Quan explained that there are two popular methods among manufacturers to change the origin of their goods. The first is to import unlabelled goods from China and then add the “Made in Vietnam” label once they are in the country.

The second one is to import goods that already have a label and then relabel them as “Made in Vietnam”. In another case, manufacturers themselves print and illegally stick the “Vietnamese high-quality goods” label on their products.

“This helps manufacturers enjoy massive benefits, including exemption from import tax, according to the free trade agreements between Vietnam and other countries. Goods from countries subject to high tariffs often find a way to be relabelled as Vietnamese in origin to be then exported to the United States, Europe, or Japan to avoid higher charges,” Quan said.

Strict sanctions

Article 8 of Decree No.185/2013/ND-CP outlining penalties on administrative violations in commercial activities, as well as the production and trade of counterfeit or banned goods stipulates that such acts are subject to a fine of up to $1,000 or penal liability examination.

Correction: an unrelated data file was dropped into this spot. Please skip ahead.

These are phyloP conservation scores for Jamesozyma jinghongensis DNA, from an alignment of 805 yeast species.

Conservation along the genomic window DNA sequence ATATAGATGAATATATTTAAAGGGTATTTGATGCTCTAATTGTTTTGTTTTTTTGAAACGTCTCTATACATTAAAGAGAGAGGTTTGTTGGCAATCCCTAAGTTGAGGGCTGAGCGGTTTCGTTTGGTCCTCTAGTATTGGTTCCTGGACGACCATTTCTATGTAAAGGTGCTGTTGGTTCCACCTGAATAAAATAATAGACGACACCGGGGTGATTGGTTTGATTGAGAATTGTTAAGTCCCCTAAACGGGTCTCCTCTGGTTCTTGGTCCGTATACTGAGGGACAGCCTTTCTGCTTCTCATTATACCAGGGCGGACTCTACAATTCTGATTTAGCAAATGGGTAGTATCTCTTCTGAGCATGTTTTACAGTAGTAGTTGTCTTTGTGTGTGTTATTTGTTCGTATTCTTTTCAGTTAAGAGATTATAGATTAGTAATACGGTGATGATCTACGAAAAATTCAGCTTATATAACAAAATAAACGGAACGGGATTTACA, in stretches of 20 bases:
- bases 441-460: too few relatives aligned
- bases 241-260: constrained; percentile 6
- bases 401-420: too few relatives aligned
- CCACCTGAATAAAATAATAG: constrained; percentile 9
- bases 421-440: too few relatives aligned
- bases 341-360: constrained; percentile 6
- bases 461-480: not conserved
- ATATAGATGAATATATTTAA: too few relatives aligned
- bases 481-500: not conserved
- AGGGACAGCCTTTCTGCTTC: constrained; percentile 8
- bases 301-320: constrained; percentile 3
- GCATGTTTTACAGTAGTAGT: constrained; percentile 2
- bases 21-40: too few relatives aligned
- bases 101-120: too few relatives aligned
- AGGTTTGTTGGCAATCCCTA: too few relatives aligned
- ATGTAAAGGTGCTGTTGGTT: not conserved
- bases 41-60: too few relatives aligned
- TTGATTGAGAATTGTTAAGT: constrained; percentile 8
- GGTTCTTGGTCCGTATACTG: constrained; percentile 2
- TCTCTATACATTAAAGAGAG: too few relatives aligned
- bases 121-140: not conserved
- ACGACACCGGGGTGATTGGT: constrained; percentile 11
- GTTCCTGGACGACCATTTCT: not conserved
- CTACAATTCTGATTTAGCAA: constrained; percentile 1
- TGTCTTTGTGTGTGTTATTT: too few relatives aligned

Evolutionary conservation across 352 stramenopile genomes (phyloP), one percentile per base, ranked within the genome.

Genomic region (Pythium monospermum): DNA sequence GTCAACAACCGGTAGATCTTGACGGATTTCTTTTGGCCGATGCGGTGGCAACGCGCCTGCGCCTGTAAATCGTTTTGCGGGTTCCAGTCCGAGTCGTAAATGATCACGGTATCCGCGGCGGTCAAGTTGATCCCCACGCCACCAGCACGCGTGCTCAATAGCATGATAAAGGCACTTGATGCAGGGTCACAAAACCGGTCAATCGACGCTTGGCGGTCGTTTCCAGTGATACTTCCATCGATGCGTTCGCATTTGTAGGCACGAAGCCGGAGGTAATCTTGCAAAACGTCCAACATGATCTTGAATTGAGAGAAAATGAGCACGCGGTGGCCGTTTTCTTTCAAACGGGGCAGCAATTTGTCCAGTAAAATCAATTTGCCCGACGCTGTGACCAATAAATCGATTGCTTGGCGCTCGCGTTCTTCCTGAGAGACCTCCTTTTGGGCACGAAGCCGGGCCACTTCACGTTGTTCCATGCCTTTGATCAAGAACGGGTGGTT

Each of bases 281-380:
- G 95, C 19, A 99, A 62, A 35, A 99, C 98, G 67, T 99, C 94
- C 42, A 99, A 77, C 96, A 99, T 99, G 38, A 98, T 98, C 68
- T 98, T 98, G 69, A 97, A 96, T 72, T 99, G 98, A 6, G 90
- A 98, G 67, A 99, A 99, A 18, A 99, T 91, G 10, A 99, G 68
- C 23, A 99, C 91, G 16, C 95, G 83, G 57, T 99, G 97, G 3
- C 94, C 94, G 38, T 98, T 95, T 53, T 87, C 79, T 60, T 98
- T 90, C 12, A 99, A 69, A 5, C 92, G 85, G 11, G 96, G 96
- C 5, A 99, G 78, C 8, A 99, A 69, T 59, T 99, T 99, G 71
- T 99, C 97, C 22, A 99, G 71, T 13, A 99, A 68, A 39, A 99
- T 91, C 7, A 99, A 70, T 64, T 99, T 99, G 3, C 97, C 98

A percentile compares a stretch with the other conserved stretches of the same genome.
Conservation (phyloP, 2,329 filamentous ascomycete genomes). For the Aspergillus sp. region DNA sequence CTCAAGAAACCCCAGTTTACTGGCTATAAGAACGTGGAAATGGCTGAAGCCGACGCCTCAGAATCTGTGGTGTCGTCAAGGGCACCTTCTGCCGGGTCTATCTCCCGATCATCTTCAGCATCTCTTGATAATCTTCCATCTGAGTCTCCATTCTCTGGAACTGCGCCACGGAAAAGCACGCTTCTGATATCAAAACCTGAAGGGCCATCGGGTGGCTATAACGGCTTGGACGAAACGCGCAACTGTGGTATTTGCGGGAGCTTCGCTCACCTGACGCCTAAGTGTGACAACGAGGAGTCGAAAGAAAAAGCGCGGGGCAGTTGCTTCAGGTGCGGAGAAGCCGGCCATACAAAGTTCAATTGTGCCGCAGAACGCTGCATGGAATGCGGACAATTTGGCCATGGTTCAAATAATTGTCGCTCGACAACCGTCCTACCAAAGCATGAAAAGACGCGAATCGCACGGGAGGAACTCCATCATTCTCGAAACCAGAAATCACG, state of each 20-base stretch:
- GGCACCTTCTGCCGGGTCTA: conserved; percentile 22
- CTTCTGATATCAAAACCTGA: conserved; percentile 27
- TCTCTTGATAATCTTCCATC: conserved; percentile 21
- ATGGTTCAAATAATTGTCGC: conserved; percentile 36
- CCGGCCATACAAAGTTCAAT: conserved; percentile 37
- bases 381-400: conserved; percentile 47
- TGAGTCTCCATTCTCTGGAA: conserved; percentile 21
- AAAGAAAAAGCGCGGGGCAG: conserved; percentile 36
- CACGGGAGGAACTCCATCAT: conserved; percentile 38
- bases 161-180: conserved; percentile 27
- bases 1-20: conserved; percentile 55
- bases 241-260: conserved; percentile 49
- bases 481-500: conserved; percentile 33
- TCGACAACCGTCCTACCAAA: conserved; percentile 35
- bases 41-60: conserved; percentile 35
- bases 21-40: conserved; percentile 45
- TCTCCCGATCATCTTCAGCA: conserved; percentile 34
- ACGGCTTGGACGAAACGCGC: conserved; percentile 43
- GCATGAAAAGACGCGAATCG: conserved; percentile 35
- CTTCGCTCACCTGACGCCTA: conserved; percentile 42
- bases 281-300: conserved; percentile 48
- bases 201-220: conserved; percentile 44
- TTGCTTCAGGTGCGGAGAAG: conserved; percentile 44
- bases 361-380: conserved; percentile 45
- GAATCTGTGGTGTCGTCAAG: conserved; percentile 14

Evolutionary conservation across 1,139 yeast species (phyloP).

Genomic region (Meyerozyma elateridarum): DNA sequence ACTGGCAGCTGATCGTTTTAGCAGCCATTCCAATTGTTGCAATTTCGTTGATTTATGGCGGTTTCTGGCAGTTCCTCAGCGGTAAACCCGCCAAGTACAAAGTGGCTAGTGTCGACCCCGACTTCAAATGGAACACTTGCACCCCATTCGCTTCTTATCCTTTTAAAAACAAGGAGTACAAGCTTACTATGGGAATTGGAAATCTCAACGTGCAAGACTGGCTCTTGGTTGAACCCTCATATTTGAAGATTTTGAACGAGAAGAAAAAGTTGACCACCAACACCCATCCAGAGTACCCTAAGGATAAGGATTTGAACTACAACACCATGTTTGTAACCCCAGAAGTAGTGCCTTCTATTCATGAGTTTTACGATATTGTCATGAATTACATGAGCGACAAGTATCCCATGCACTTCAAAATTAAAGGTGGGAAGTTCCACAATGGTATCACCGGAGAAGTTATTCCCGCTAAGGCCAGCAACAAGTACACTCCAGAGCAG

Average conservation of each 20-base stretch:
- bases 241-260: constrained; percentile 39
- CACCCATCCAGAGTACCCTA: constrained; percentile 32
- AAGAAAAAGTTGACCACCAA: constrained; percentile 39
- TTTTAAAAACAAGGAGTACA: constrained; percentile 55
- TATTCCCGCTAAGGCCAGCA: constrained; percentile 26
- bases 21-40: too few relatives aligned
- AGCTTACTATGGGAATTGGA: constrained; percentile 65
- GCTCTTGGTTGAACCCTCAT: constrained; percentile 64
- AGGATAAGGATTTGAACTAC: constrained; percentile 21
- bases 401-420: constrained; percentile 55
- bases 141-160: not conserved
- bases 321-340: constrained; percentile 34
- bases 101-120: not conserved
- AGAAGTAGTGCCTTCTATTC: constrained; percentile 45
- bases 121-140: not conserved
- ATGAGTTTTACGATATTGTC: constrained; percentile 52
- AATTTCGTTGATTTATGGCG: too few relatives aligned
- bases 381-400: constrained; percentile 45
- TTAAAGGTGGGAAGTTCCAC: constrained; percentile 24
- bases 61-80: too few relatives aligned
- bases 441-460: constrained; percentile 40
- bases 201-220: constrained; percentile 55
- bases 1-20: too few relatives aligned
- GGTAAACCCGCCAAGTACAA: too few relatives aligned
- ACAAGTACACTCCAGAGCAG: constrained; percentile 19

Accordingly, the General Department of Vietnam Customs will strengthen the checking, inspection, and collection of information on violations, and will pay more attention to repeat offenders.

Talking with VIR, Nguyen Cong Binh, deputy director general of the General Department of Vietnam Customs said, “We carefully inspect every good, route, and export-import activity to create flexible criteria for risk management, as well as implement plans of anti-smuggling investigations, especially at border gate customs branches.”

Additionally, the department recommended the Ministry of Industry and Trade to amend and supplement regulations on labels of import goods, to empower customs authorities to fine businesses upon detection of origin fraud at the border gates.

Lawyer Quan said that forged labels and packaging poses unfair competition for honest local businesses manufacturing true “Made in Vietnam” products, and have a markedly negative impact on consumer trust. “These issues are not technical or personal mistakes – they are fully-intended by manufacturers and businesses,” he confirmed, adding that intent is an aggravating factor when determining penalties.

“The onslaught of cases of relabelling textile and electronics products detected recently proves that there are organised networks forging labels,” concluded Quan.